FORT EDWARD — As Washington County Municipal Center was evacuated Monday, the 911 dispatchers stayed at their desks.
They kept dispatching emergency calls while workers found a gas leak, turned off the furnace that provided heat to the building, and eventually fixed the problem at 10 p.m.
Officials kept testing the air in the call center to make sure the dispatchers were safe, said Tim Hardy, the county’s deputy director of public safety.
If the situation had gotten worse, the dispatchers could have rolled calls to Warren County. Then, they would have driven to the Warren County Municipal Center, logged in at backup phones and gotten back to work.
“We have a geo-diverse phone system. We actually bought it together,” Hardy said.
When dispatchers log in, the system looks exactly the same from either center. That makes it easier for dispatchers to evacuate to the other location in an emergency.
It didn’t come to that on Monday, but county Administrator Chris DeBolt wants the dispatchers rewarded for their efforts during the crisis.
“It’s not the private sector. We can’t give them a bonus for their dedication,” he said.
But everyone else got to go home and will probably end up being paid for the four hours they didn’t work.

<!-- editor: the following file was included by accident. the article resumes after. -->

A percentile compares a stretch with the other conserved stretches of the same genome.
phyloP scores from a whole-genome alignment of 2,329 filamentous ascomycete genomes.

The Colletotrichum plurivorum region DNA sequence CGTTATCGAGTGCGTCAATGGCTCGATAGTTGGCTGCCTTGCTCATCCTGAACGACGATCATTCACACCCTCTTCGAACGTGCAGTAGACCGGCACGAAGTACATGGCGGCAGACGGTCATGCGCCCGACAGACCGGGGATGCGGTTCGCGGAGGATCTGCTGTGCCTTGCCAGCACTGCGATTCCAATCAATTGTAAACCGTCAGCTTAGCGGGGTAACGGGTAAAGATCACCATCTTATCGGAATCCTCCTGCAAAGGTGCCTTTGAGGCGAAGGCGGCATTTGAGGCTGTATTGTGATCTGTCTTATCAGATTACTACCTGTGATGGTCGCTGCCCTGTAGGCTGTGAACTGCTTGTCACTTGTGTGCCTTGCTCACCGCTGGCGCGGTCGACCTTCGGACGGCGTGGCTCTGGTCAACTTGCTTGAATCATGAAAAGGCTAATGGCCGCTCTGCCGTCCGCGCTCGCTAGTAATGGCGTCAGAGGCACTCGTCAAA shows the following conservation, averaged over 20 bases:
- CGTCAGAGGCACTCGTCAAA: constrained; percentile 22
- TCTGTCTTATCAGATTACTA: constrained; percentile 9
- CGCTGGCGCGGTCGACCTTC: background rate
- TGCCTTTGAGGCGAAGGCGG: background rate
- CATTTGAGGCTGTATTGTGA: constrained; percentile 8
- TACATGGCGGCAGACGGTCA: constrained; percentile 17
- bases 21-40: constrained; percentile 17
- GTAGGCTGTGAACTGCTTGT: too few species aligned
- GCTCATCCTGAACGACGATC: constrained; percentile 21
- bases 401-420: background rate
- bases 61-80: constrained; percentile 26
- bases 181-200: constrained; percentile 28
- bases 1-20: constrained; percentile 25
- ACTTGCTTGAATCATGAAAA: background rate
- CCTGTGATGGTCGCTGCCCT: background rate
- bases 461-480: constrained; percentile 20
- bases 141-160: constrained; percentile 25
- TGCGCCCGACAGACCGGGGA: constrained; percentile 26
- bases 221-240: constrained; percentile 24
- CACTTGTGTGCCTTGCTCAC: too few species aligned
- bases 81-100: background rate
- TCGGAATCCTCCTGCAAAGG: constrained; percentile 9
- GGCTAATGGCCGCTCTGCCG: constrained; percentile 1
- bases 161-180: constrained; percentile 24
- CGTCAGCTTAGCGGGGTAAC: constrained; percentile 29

“Those dispatchers can’t leave. When that fire alarm goes off, everybody else leaves,” he said. “We are fortunate to have some really good people that work here, and it was not pleasant for part of the time.”
He also wants the Buildings and Grounds crew to get four hours of vacation time for staying on the job. Some workers will also get overtime for working until 10 p.m. to solve the furnace problem.
All of the workers who stayed will also be paid for the hours they worked. Supervisors indicated Tuesday that they might not be supportive of giving the workers more than their pay.
They said it could be a “slippery slope” that would lead to more rewards in other circumstances.
The issue will be debated at the personnel committee meeting on Dec. 11 at 9:30 a.m.